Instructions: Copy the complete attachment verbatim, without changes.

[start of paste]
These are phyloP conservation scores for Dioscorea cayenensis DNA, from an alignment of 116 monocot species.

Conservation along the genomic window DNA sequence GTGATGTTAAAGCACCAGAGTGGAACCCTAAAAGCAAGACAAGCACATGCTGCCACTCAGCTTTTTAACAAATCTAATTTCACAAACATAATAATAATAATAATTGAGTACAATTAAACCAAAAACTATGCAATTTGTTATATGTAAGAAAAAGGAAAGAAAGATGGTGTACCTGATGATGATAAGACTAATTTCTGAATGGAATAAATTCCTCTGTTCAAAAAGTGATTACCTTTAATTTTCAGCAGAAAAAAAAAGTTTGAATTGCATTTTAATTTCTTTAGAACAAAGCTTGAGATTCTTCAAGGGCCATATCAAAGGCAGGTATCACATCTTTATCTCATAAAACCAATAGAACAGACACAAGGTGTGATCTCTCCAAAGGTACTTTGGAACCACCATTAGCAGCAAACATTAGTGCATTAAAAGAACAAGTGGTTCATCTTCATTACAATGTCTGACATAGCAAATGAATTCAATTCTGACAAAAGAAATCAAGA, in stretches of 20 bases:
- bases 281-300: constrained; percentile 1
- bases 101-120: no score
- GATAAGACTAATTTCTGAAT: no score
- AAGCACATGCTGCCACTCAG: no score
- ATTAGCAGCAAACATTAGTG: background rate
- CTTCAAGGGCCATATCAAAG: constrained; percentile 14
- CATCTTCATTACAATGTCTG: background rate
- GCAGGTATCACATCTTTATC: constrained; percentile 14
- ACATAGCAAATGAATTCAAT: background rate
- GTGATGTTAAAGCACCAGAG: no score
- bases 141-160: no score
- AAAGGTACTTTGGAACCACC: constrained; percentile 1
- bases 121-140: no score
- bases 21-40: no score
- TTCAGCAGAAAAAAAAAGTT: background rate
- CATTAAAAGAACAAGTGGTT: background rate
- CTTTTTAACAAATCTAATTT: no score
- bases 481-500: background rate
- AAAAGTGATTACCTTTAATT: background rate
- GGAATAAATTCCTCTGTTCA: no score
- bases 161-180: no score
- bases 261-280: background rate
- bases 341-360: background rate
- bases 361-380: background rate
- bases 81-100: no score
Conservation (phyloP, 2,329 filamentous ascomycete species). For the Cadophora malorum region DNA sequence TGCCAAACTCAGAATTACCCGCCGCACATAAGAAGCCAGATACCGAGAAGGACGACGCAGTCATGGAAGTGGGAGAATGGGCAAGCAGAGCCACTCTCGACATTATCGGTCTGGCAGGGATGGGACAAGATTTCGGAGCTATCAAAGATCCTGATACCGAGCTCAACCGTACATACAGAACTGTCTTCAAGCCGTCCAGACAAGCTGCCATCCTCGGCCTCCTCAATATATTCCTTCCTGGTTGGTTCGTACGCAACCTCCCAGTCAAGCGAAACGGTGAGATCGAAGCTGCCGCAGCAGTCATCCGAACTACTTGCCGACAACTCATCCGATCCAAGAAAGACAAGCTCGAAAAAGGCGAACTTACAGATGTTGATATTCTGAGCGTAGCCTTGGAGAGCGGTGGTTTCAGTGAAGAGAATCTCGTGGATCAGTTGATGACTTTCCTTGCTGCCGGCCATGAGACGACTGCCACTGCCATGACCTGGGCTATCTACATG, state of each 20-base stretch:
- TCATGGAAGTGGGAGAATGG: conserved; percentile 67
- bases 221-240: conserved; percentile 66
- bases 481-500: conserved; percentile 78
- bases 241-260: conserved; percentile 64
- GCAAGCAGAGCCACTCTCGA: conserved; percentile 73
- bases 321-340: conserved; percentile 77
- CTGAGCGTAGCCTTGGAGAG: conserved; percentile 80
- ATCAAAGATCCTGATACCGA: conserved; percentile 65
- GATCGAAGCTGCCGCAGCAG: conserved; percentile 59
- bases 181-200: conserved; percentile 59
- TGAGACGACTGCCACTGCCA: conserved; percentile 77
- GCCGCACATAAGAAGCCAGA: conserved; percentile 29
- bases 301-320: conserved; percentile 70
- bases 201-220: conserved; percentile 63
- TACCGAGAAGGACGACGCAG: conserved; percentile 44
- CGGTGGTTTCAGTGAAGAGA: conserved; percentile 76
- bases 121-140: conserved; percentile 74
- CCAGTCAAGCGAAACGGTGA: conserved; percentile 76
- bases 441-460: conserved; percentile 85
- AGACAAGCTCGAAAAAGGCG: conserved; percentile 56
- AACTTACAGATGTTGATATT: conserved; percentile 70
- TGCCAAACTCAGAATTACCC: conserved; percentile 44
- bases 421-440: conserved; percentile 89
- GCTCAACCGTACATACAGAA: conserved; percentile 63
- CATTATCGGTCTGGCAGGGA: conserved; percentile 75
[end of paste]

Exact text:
These are phyloP conservation scores for Dioscorea cayenensis DNA, from an alignment of 116 monocot species.

Conservation along the genomic window DNA sequence GTGATGTTAAAGCACCAGAGTGGAACCCTAAAAGCAAGACAAGCACATGCTGCCACTCAGCTTTTTAACAAATCTAATTTCACAAACATAATAATAATAATAATTGAGTACAATTAAACCAAAAACTATGCAATTTGTTATATGTAAGAAAAAGGAAAGAAAGATGGTGTACCTGATGATGATAAGACTAATTTCTGAATGGAATAAATTCCTCTGTTCAAAAAGTGATTACCTTTAATTTTCAGCAGAAAAAAAAAGTTTGAATTGCATTTTAATTTCTTTAGAACAAAGCTTGAGATTCTTCAAGGGCCATATCAAAGGCAGGTATCACATCTTTATCTCATAAAACCAATAGAACAGACACAAGGTGTGATCTCTCCAAAGGTACTTTGGAACCACCATTAGCAGCAAACATTAGTGCATTAAAAGAACAAGTGGTTCATCTTCATTACAATGTCTGACATAGCAAATGAATTCAATTCTGACAAAAGAAATCAAGA, in stretches of 20 bases:
- bases 281-300: constrained; percentile 1
- bases 101-120: no score
- GATAAGACTAATTTCTGAAT: no score
- AAGCACATGCTGCCACTCAG: no score
- ATTAGCAGCAAACATTAGTG: background rate
- CTTCAAGGGCCATATCAAAG: constrained; percentile 14
- CATCTTCATTACAATGTCTG: background rate
- GCAGGTATCACATCTTTATC: constrained; percentile 14
- ACATAGCAAATGAATTCAAT: background rate
- GTGATGTTAAAGCACCAGAG: no score
- bases 141-160: no score
- AAAGGTACTTTGGAACCACC: constrained; percentile 1
- bases 121-140: no score
- bases 21-40: no score
- TTCAGCAGAAAAAAAAAGTT: background rate
- CATTAAAAGAACAAGTGGTT: background rate
- CTTTTTAACAAATCTAATTT: no score
- bases 481-500: background rate
- AAAAGTGATTACCTTTAATT: background rate
- GGAATAAATTCCTCTGTTCA: no score
- bases 161-180: no score
- bases 261-280: background rate
- bases 341-360: background rate
- bases 361-380: background rate
- bases 81-100: no score
Conservation (phyloP, 2,329 filamentous ascomycete species). For the Cadophora malorum region DNA sequence TGCCAAACTCAGAATTACCCGCCGCACATAAGAAGCCAGATACCGAGAAGGACGACGCAGTCATGGAAGTGGGAGAATGGGCAAGCAGAGCCACTCTCGACATTATCGGTCTGGCAGGGATGGGACAAGATTTCGGAGCTATCAAAGATCCTGATACCGAGCTCAACCGTACATACAGAACTGTCTTCAAGCCGTCCAGACAAGCTGCCATCCTCGGCCTCCTCAATATATTCCTTCCTGGTTGGTTCGTACGCAACCTCCCAGTCAAGCGAAACGGTGAGATCGAAGCTGCCGCAGCAGTCATCCGAACTACTTGCCGACAACTCATCCGATCCAAGAAAGACAAGCTCGAAAAAGGCGAACTTACAGATGTTGATATTCTGAGCGTAGCCTTGGAGAGCGGTGGTTTCAGTGAAGAGAATCTCGTGGATCAGTTGATGACTTTCCTTGCTGCCGGCCATGAGACGACTGCCACTGCCATGACCTGGGCTATCTACATG, state of each 20-base stretch:
- TCATGGAAGTGGGAGAATGG: conserved; percentile 67
- bases 221-240: conserved; percentile 66
- bases 481-500: conserved; percentile 78
- bases 241-260: conserved; percentile 64
- GCAAGCAGAGCCACTCTCGA: conserved; percentile 73
- bases 321-340: conserved; percentile 77
- CTGAGCGTAGCCTTGGAGAG: conserved; percentile 80
- ATCAAAGATCCTGATACCGA: conserved; percentile 65
- GATCGAAGCTGCCGCAGCAG: conserved; percentile 59
- bases 181-200: conserved; percentile 59
- TGAGACGACTGCCACTGCCA: conserved; percentile 77
- GCCGCACATAAGAAGCCAGA: conserved; percentile 29
- bases 301-320: conserved; percentile 70
- bases 201-220: conserved; percentile 63
- TACCGAGAAGGACGACGCAG: conserved; percentile 44
- CGGTGGTTTCAGTGAAGAGA: conserved; percentile 76
- bases 121-140: conserved; percentile 74
- CCAGTCAAGCGAAACGGTGA: conserved; percentile 76
- bases 441-460: conserved; percentile 85
- AGACAAGCTCGAAAAAGGCG: conserved; percentile 56
- AACTTACAGATGTTGATATT: conserved; percentile 70
- TGCCAAACTCAGAATTACCC: conserved; percentile 44
- bases 421-440: conserved; percentile 89
- GCTCAACCGTACATACAGAA: conserved; percentile 63
- CATTATCGGTCTGGCAGGGA: conserved; percentile 75